In Mexico stands the great ceremonial El Castillo pyramid. In the late afternoon of the Spring Equinox, a majestic light bathes the western face of this vast monument, creating dramatic shadows that trail downwards, mimicking a snake in descent. This moment, known as ‘The Return of the Serpent’, has been celebrated by Mayan people in Central American for over ten centuries. Representing a time of renewal and rebirth, the Spring Equinox in March sees the sun rise exactly in the East, travel through the sky for twelve hours and set exactly in the West.
‘Ostara’ is just one of many names used to describe the Spring Equinox celebrations; for early Pagans, this was a time to celebrate the new crop season. To this day, people will travel to monoliths across England to witness the sun rising on the Equinox. A highly spiritual experience, these ad hoc celebrations bring together England’s New Age tribes, including neo-druids, neo-pagans and Wiccans. The most widely known gathering in England takes place at Stonehenge; with a history spanning 4000 years, the Stone Circle serves as a place of spiritual enlightenment and inspiration for many.
During the 1960s, monoliths such as Stonehenge and Avebury became integral to the psychedelic landscape of the era, with many visiting on spiritual pilgrimages. While the purpose of the stones is unconfirmed, many believe that during the Neolithic period, rituals would have been performed at Avebury to prevent death and disease. David Bailey’s images of the Rolling Stones in 1968 taken at Avebury represent the full flush of hippy euphoria. As a close friend of the band, these images not only illustrate an intimate portrayal of the subjects, but also capture the band’s fascination with the occult. Other iconic imagery of these monoliths includes footage of the Beatles performing ‘The Night Before’ on Salisbury Plain in 1965; filmed as part of the film ‘Help!’, the band play beneath the shadows of Stonehenge.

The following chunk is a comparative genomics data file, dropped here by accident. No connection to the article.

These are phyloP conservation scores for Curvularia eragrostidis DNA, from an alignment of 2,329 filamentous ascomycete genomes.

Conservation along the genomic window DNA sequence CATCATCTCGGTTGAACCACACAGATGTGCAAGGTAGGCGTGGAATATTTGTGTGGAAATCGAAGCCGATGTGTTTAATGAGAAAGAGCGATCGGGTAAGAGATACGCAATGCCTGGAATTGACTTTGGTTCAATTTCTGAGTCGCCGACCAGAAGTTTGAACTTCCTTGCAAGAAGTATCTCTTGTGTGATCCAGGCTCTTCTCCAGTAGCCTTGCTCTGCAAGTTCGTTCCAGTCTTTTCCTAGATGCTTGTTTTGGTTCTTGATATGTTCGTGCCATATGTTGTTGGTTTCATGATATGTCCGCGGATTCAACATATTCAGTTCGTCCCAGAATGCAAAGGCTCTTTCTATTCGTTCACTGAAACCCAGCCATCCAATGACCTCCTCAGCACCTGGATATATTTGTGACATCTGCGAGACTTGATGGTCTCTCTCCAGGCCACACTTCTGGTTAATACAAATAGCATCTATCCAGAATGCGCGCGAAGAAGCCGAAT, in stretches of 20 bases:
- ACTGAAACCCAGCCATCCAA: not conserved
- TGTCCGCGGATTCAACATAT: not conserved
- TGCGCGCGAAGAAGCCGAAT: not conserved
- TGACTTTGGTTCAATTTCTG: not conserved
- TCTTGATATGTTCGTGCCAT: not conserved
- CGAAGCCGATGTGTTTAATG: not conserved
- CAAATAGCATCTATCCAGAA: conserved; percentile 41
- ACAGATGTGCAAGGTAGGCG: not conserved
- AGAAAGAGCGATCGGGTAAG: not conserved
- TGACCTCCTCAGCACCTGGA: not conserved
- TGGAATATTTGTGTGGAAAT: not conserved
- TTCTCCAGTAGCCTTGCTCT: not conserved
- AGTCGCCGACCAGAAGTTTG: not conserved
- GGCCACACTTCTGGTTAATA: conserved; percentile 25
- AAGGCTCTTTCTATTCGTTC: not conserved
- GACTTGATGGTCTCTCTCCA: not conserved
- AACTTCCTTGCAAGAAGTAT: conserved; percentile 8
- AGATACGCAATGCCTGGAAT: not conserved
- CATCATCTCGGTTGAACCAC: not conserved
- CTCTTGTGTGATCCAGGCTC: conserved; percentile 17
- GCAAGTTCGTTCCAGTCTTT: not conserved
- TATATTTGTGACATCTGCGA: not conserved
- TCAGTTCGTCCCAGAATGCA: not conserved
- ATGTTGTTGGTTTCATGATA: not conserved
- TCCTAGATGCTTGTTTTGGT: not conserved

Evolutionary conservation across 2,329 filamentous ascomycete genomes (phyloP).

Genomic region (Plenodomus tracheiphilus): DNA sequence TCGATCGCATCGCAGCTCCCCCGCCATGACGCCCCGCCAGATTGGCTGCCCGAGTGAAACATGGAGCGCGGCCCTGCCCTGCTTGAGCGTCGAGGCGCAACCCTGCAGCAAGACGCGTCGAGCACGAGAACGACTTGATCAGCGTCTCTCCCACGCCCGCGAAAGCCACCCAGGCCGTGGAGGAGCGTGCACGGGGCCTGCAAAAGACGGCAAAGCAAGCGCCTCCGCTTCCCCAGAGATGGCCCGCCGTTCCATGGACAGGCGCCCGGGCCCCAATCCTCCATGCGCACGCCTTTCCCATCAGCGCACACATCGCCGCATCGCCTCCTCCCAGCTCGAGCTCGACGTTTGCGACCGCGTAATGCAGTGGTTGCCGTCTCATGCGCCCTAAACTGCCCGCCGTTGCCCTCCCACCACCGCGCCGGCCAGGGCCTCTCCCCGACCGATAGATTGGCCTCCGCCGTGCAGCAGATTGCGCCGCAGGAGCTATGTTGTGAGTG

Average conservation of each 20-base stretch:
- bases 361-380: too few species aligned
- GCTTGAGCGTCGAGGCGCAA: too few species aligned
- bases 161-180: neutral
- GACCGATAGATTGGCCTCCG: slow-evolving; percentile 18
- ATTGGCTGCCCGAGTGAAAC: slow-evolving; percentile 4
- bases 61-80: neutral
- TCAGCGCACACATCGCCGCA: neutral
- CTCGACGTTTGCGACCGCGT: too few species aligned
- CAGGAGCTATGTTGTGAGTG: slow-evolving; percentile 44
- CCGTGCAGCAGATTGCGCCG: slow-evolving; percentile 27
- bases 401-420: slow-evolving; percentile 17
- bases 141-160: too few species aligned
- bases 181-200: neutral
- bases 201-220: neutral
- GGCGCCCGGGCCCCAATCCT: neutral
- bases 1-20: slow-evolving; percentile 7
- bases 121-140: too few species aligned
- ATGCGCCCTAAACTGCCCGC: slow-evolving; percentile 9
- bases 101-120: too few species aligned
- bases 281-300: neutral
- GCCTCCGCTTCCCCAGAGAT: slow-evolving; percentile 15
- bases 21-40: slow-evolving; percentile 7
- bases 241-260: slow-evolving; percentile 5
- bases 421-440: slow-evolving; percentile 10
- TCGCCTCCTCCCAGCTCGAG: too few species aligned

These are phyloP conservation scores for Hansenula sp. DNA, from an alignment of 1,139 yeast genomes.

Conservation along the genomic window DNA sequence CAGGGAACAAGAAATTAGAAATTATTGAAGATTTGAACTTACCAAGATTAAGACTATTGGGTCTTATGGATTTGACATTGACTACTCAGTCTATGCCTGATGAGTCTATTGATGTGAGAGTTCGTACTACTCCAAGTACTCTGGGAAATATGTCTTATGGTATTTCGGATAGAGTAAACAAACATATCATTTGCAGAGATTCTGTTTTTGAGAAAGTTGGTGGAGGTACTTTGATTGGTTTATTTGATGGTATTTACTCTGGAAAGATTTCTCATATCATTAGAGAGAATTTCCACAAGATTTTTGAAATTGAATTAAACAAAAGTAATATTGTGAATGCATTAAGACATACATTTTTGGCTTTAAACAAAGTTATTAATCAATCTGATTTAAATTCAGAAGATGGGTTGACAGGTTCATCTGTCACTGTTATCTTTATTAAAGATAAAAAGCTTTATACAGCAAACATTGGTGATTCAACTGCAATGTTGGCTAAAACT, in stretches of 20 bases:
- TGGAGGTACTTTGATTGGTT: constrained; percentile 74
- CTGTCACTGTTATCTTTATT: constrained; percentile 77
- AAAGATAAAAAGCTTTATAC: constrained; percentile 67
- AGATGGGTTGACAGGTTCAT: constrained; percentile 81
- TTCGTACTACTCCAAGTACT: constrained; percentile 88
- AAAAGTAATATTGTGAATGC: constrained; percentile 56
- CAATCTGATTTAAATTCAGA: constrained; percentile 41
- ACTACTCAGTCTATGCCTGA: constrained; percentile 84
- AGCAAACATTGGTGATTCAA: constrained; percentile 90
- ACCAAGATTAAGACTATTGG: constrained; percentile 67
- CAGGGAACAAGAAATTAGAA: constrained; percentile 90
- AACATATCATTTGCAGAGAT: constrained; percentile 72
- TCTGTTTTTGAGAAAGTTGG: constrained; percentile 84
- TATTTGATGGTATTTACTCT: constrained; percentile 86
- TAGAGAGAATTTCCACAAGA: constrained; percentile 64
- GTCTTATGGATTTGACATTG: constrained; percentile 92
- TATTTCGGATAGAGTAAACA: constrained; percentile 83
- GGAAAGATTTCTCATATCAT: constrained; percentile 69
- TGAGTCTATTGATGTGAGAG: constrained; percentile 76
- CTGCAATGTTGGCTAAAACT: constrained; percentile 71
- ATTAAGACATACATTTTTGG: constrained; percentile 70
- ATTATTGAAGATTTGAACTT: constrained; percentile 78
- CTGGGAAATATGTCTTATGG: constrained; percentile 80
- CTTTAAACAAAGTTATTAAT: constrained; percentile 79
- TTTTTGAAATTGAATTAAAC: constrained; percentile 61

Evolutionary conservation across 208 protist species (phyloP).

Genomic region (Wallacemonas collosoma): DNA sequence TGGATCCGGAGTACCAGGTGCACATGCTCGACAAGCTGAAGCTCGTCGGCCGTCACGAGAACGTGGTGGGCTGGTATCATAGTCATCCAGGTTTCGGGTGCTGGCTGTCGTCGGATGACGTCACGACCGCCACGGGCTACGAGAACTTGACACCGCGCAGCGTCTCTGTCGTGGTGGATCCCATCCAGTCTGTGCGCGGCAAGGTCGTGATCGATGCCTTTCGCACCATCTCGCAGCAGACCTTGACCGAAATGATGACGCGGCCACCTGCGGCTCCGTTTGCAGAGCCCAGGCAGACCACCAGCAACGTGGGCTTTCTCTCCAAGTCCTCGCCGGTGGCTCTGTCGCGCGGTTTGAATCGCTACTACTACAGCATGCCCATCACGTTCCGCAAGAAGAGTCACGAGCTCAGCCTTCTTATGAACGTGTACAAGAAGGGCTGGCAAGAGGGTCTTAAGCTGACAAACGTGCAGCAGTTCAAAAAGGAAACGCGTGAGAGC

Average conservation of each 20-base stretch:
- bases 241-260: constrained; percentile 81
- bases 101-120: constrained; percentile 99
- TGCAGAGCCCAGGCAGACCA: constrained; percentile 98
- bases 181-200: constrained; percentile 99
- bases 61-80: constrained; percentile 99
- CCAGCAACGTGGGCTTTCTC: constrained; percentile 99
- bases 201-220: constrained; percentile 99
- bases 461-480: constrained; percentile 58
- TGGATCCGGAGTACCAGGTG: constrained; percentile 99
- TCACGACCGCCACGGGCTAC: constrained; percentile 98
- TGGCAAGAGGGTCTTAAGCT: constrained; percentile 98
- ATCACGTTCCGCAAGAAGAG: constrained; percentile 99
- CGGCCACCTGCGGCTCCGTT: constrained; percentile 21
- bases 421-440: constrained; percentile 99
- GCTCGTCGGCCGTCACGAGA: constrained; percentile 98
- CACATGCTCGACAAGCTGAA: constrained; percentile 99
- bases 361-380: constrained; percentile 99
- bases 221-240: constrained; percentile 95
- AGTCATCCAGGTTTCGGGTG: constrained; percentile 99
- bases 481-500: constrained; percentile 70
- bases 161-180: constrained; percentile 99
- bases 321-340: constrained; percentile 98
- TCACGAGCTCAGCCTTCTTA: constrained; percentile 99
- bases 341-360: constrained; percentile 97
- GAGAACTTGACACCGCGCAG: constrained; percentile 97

In 1969, author and esotericist John Michells published his landmark book ‘The View over Atlantis’. This text embraced the counter-cultural ideas of the Earth Mysteries in the 1960s; Michells believed in the existence of an ancient spiritual tradition that connected humanity to divinity, but had been lost as a result of modernity. He believed this knowledge would be reborn with the dawning of the Age of Aquarius, allowing for the ‘rediscovery of access to the divine will’. These beliefs were shared by many; a passion for the occult infiltrated music, art, literature and film. Derek Jarman’s short film ‘Journey To Avebury’ (1971) presented psychedelic versions of these stones as enticing, mystical and full of power to those lucky few who possessed the occult knowledge. The film is broken down into fragments that take on a dream-like quality, representing Jarman’s notion that this trip was deep in his consciousness and could not be replicated; the Avebury stones give rise to a psychical power upon the people who visit them.
The occult was integral to the work of underground filmmaker Kenneth Anger; his series of nine films entitled ‘Magick Lantern Cycle’ explored spiritual concepts that aligned with his Thelemite religious beliefs. In 1966, Anger released a version of his film ‘Inauguration of the Pleasure Dome’, and screened it to an audience on hallucinogenic LSD, aiming to heighten their sensory experience. A close friend of the Rolling Stones, he believed the band possessed satanic powers and cast Mick Jagger’s girlfriend Marianne Faithfull in his film ‘Lucifer Rising’, in the hope she was attuned to these alleged influences. The film centred on the Aeon of Horus; in Anger’s Thelema religion, the history of humanity is divided into three aeons that represent various magical expressions. The Horus represents the belief that humanity will enter a period of self-realisation and self-actualisation. Segments of the film were shot at Avebury, Egypt, and The Star Mountain, an ancient Neolithic place of worship in Germany, on the morning of the Winter Solstice.
The Autumn Equinox will take place on the 22nd September, and will be celebrated by new age tribes at Stonehenge and Avebury. A masterpiece of engineering, these monoliths will no doubt stand for thousands of years to come, as will their cultural and spiritual significance.